Asteroid (7177) Melvyntaylor

Melvyn Taylor, one of the Association’s most active visual observers, passed away in 2017 August. Last autumn Mark Simpson (a past President of Leeds AS) proposed that an asteroid should be named after Melvyn, to recognise his lifetime’s work in amateur astronomy.

Thanks to the concerted effort of Mark, Guy Hurst and Robert McNaught, one of Robert’s discoveries is now named (7177) Melvyntaylor: a main-belt asteroid lying between Mars and Jupiter, taking 4.4 years to orbit the Sun. It is 7.4km in diameter and rotates once every 3.3 hours.

Asteroid (7177) Melvyntaylor, imaged by David Storey.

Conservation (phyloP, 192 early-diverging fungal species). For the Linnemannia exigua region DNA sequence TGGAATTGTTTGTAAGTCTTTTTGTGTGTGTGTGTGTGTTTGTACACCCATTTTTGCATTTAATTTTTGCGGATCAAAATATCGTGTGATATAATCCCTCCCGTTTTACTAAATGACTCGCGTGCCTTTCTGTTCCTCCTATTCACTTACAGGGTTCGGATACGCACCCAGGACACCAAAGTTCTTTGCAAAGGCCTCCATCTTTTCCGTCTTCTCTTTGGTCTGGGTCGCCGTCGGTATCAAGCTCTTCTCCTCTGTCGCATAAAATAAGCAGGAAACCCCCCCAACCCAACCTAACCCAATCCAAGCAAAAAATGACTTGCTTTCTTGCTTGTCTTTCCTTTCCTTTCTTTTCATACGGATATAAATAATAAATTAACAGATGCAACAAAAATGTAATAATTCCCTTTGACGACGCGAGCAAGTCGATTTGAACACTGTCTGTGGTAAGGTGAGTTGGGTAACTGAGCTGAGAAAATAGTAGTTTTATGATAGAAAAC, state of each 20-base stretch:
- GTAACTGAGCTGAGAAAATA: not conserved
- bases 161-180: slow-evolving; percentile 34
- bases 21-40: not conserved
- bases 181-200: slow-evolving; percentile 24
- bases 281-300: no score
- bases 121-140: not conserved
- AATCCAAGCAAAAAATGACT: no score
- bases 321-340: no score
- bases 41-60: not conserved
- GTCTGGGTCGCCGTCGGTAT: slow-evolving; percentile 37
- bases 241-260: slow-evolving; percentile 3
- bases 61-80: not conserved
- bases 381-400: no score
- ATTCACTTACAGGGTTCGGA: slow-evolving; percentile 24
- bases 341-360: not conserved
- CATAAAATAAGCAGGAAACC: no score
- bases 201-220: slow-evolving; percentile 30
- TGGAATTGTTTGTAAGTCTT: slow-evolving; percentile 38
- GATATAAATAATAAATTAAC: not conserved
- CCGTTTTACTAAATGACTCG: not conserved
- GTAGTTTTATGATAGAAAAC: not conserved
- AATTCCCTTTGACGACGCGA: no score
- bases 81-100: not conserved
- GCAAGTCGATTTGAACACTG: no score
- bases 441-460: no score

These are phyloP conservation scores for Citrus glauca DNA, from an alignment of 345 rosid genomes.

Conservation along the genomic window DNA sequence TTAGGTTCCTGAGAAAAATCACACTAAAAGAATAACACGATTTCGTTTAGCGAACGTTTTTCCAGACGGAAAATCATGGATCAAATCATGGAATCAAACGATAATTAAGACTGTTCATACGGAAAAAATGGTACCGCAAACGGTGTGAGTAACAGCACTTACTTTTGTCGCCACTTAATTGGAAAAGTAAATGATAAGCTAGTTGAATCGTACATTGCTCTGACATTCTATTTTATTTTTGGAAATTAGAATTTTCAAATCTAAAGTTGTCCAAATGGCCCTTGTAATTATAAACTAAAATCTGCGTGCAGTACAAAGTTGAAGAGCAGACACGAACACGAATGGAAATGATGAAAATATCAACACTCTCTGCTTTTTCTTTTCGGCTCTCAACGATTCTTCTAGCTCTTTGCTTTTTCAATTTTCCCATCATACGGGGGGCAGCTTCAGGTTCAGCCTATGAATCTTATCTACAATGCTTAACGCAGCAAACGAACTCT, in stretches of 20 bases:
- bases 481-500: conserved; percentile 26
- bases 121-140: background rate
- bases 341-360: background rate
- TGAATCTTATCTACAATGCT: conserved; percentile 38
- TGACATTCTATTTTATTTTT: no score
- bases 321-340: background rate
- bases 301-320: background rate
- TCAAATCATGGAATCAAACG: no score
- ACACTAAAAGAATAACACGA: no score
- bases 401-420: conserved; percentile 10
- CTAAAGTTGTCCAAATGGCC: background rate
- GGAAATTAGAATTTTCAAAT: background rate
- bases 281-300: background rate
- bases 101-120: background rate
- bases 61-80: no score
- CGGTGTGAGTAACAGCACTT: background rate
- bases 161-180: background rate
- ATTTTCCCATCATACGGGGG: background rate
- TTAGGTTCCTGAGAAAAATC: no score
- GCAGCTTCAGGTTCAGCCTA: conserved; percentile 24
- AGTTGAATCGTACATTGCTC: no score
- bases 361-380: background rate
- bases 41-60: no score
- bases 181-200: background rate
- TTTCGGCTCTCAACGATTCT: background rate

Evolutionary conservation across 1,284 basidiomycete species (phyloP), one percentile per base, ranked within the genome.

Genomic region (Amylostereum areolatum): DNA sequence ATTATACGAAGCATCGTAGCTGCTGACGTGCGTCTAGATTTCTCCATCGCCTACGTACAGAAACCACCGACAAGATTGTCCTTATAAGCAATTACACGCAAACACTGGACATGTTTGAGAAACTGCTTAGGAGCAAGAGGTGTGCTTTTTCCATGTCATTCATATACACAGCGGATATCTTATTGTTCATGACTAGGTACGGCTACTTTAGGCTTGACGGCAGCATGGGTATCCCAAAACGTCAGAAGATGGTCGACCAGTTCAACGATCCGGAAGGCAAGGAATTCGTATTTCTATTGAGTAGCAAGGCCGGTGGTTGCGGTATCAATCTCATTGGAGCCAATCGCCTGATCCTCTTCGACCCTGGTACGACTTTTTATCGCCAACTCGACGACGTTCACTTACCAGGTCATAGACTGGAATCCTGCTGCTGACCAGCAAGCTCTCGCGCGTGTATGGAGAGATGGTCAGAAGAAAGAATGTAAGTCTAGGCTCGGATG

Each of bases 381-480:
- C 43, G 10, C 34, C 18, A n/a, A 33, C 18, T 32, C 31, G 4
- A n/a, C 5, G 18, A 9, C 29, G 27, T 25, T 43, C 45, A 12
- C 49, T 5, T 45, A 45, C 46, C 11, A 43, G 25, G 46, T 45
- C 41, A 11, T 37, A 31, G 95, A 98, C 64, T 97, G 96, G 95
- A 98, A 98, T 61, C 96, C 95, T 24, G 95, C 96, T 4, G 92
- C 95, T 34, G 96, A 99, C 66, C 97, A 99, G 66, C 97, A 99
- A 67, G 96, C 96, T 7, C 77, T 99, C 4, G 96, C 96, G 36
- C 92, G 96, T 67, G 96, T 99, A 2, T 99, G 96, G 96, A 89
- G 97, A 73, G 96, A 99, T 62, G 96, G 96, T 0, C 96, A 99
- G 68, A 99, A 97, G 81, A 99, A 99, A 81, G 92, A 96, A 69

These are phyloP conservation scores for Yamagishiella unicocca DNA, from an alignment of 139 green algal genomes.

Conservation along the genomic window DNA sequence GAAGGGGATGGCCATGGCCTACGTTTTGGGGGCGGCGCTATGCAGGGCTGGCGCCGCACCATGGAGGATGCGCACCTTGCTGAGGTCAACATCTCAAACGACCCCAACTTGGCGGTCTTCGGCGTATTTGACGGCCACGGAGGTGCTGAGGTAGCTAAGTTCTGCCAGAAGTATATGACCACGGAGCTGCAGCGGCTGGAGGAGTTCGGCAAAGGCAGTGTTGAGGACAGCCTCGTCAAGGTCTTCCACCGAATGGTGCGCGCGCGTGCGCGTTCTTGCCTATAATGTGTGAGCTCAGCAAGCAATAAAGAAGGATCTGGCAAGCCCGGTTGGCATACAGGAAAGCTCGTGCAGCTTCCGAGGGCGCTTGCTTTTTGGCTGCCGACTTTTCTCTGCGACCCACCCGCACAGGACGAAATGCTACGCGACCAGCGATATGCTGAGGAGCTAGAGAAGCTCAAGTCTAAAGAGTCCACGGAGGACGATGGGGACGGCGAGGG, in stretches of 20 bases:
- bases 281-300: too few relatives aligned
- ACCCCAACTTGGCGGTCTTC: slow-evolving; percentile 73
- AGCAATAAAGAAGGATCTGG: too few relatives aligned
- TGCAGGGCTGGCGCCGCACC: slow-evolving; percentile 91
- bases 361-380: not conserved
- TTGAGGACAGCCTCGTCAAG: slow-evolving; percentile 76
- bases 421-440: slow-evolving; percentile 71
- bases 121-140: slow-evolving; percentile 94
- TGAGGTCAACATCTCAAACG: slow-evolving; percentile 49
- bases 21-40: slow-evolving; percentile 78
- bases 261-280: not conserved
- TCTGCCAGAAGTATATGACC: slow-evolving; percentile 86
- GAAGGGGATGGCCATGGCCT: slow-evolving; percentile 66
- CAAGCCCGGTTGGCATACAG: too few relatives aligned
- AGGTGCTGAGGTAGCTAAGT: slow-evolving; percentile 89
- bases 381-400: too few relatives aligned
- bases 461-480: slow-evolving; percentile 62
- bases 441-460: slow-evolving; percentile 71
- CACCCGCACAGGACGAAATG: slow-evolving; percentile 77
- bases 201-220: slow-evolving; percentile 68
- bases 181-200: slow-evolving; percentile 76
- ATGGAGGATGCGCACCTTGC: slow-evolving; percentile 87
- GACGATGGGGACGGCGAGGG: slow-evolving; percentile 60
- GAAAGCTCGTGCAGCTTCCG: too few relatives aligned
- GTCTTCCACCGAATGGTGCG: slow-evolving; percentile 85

This photograph was obtained by David Storey (Isle of Man AS) when it was magnitude 17.4R in Pisces, moving towards Aries. The image comprises five 30s exposures (binned 3×3), taken with a 0.35m Schmidt–Cassegrain and ZWO ASI1600MM Pro CCD camera on 2022 Feb 10 at 19:31 UT.

A naming citation is listed by the Minor Planet Center on its webpage: ‘Melvyn Douglas Taylor (1947–2017) was one of the UK’s most active amateur astronomers, bequeathing an immense catalogue of visual observations of variable stars, meteors and comets. He promoted amateur astronomy locally and nationally for several decades and was a mentor to many newcomers. [Ref: WGSBN Bull. 1, #13, 6].’

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